Hot-take merchants keen on demonstrating their edginess will throw a certain statement around a lot: “That movie couldn’t get made anymore.” It’s usually accompanied with a sneer, and some insults about “wokeness,” and the defended movies are usually the same: Blazing Saddles, Rosemary’s Baby, Apocalypse Now. People wouldn’t get the humor, or the violence was too violent, or some other vague generalizations about how snowflakes are taking over pop culture or whatever. Most of those takes are wrong—attempts at posturing and irreverence more than anything else. But at the core of the statement is concern regarding what cinema we used to value then versus what we value now, and whose stories we prioritized decades ago versus the ones we want to highlight in the present day. If you frame the question that way, it loses its “Come at me, bro” tone and takes on something different: a reflection of who we were versus who we are. With that in mind: Could a movie like Dances with Wolves get made anymore? And would we want it to?
A slow-moving epic. Lots of subtitles translating the languages of the Sioux and Pawnee into English. Mostly shot on location, including in national parks. Tons of live animals involved in the production, including buffalo, horses, and wolves. And, most complicatedly: a protagonist who is self-effacing of his whiteness and who seems to hate most other white people, but who might be a white savior anyway, and a Sioux community with numerous layers—thoughtful, welcoming, protective, and ferocious—and who might be noble savages anyway. Was Dances with Wolves a subversive, revisionist Western that made clear how white people decimated the indigenous world? Or, with its depictions of valor and exceptionalism, did it live up to the same stereotypes that the historical cowboys-and-Indians genre crafted? “Do you salute him or shoot him?” a white soldier wonders when they see Costner’s character walk by in Sioux dress. That’s an extreme dichotomy, but it speaks to questions worth considering about films like Dances with Wolves, and about who gets to be a hero.
Costner’s omnipresence in the 1980s and 1990s, up until the pause caused by the commercial and critical failure of Waterworld, can be tracked in a series of films that demonstrated his wide range: The Untouchables, Bull Durham, Field of Dreams, Robin Hood: Prince of Thieves, JFK, The Bodyguard. Costner’s image was defined by a sort of rugged-yet-approachable, dependable-but-still-threatening appeal, and the characters he played mirrored that. The agent tasked with bringing down Al Capone. A veteran baseball player, and a time-traveling baseball fan. Folk hero Robin Hood; a district attorney investigating the assassination of President John F. Kennedy; a bodyguard tasked with protecting the world’s biggest pop star. The spell Costner casts is one of reliability and sturdiness, but a little bit of roguish spontaneity, too, and his promise is that of white American masculinity done good. And there is no figure that better captures the myths that a certain slice of America likes to tell about itself than the respectable cowboy, tipping his hat to the genteel and grinding any opposition under his boot heel.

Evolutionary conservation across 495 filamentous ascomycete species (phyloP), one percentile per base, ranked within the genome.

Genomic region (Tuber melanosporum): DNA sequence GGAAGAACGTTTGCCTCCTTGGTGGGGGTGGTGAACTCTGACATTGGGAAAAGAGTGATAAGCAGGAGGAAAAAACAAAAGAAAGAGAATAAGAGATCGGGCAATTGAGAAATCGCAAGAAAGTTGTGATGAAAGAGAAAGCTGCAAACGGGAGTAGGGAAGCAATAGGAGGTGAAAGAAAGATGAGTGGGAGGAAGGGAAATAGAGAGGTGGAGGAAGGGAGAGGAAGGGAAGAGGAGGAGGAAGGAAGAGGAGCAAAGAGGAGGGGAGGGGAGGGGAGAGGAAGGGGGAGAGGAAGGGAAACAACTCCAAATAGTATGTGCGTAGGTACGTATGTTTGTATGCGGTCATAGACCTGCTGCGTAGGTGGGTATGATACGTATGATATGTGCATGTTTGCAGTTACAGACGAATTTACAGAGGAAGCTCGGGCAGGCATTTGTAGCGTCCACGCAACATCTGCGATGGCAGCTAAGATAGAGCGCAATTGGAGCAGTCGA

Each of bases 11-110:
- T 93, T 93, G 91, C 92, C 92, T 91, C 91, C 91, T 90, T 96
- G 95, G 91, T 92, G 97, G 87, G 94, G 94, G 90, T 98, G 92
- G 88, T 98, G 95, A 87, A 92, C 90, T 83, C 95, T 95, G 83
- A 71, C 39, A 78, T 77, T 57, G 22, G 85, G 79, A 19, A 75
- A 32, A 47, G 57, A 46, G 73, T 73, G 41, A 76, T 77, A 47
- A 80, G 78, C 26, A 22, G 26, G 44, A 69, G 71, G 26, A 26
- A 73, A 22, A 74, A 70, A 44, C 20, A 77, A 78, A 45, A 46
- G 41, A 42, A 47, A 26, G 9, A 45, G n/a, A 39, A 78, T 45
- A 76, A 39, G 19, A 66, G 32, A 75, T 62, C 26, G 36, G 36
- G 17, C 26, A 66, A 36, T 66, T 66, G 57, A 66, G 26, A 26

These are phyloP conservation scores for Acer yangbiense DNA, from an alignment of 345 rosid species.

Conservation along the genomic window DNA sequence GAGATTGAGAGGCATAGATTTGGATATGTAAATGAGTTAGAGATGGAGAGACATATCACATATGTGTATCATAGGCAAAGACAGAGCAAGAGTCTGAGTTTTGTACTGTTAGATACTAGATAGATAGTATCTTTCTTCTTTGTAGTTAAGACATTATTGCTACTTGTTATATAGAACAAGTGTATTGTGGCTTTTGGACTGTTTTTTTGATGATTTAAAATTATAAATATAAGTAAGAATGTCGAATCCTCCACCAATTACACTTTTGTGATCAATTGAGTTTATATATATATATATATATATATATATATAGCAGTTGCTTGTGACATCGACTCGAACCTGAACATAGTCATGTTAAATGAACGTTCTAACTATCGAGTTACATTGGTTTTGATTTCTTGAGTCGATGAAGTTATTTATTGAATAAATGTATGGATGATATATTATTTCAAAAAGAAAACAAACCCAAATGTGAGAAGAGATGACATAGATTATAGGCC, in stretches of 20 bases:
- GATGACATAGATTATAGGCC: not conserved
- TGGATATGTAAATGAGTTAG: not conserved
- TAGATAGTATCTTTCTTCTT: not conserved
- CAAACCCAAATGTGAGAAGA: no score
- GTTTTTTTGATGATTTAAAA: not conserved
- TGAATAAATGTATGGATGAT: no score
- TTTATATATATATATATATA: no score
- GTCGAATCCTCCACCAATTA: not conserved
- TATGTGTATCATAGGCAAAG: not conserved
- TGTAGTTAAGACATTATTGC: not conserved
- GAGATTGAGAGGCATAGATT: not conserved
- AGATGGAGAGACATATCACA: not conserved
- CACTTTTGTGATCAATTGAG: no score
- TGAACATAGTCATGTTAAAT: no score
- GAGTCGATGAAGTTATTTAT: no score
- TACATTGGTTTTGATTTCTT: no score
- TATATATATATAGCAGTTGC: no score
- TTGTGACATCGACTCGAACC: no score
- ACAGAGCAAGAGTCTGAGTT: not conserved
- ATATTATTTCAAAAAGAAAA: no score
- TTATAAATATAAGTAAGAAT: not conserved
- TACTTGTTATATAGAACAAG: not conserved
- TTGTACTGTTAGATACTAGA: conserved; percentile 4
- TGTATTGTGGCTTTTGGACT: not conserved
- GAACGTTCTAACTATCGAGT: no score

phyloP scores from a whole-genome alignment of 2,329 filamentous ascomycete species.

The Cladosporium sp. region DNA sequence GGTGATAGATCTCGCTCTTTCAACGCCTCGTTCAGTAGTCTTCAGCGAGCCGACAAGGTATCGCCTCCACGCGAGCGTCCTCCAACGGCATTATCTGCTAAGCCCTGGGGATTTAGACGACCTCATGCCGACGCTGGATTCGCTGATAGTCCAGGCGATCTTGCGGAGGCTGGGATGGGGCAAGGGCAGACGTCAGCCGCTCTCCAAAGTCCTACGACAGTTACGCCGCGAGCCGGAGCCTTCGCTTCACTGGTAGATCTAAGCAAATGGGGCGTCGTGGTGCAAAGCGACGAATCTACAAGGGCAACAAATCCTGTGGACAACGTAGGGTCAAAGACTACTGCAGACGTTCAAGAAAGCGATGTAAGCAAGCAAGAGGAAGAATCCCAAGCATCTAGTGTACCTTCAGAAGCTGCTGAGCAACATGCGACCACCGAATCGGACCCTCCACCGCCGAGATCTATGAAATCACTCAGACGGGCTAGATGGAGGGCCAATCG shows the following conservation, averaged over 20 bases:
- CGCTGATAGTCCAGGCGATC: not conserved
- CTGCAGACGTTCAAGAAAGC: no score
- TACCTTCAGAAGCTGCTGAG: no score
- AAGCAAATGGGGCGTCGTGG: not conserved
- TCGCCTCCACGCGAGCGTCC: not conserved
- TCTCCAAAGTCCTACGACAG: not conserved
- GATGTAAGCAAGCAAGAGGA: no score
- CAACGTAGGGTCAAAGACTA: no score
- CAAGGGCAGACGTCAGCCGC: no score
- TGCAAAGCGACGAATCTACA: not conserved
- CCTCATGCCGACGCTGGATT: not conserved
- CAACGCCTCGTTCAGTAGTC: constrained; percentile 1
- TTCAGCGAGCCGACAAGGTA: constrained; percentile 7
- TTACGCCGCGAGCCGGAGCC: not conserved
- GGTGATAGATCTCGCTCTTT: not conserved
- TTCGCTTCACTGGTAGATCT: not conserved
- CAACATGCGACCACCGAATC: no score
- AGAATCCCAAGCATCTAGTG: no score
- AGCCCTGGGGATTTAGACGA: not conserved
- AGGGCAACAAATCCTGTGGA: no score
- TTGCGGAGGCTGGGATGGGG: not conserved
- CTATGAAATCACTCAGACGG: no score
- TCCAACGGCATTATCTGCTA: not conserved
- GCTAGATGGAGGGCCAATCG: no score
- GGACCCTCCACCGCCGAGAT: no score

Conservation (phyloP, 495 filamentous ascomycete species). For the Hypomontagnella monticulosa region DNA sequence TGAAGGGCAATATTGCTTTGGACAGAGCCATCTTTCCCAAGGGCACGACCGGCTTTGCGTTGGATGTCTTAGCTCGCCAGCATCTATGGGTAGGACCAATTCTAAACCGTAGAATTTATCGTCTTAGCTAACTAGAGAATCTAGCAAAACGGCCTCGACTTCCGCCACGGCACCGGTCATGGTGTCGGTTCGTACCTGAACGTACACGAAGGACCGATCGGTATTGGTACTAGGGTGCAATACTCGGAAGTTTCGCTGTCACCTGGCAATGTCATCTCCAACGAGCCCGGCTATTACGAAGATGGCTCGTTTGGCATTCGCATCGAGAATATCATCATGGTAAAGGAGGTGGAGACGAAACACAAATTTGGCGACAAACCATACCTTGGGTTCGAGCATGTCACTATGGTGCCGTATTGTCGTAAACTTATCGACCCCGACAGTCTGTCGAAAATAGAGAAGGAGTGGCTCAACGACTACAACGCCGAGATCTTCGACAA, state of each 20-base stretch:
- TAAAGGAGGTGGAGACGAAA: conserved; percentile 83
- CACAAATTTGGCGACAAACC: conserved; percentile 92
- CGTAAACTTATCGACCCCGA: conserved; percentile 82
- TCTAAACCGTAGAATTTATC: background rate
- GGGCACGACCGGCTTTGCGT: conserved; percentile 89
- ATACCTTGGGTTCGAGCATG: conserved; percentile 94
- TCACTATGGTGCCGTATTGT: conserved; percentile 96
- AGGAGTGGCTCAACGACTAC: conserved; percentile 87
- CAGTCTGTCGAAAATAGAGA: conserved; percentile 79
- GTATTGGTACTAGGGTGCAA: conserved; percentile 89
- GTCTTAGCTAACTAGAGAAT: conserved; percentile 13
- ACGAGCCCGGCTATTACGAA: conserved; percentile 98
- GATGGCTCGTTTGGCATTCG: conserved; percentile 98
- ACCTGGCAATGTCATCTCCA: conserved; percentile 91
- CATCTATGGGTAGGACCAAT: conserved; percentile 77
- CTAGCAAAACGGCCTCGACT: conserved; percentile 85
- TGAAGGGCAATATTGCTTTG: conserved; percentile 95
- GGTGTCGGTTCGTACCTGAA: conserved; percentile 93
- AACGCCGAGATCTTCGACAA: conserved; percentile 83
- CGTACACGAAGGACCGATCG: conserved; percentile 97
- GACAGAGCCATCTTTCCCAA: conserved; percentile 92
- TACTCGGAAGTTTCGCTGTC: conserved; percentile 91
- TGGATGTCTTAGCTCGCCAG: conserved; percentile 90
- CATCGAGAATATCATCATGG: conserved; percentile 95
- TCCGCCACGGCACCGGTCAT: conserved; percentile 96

Dances with Wolves, adopted by author Michael Blake from his own novel, is like an Albert Bierstadt or Olaf Wieghorst painting come to life: a gorgeous representation of the verdant and wild emptiness of America that no longer exists because we’ve mostly destroyed it. The film (which won seven Academy Awards, including Best Picture and Best Director for Costner) begins with such devastation in the form of the Civil War, with First Lt. John J. Dunbar (Costner) trying to kill himself after learning that his foot might need to be amputated. With his arms outstretched, offering himself up to a higher power, Dunbar rides past a line of enemy Confederate soldiers—distracting them so much that his Union Army comrades are able to attack and win the battle. Heralded as a “living hero” for that surprise victory, Dunbar is given whatever placement he wants, and ends up at the abandoned Fort Sedgwick, Colorado. “I’ve always wanted to see the frontier … before it’s gone,” Dunbar explains, and because of a lost message, he’s left alone at the fort, with no Army reinforcements on the way.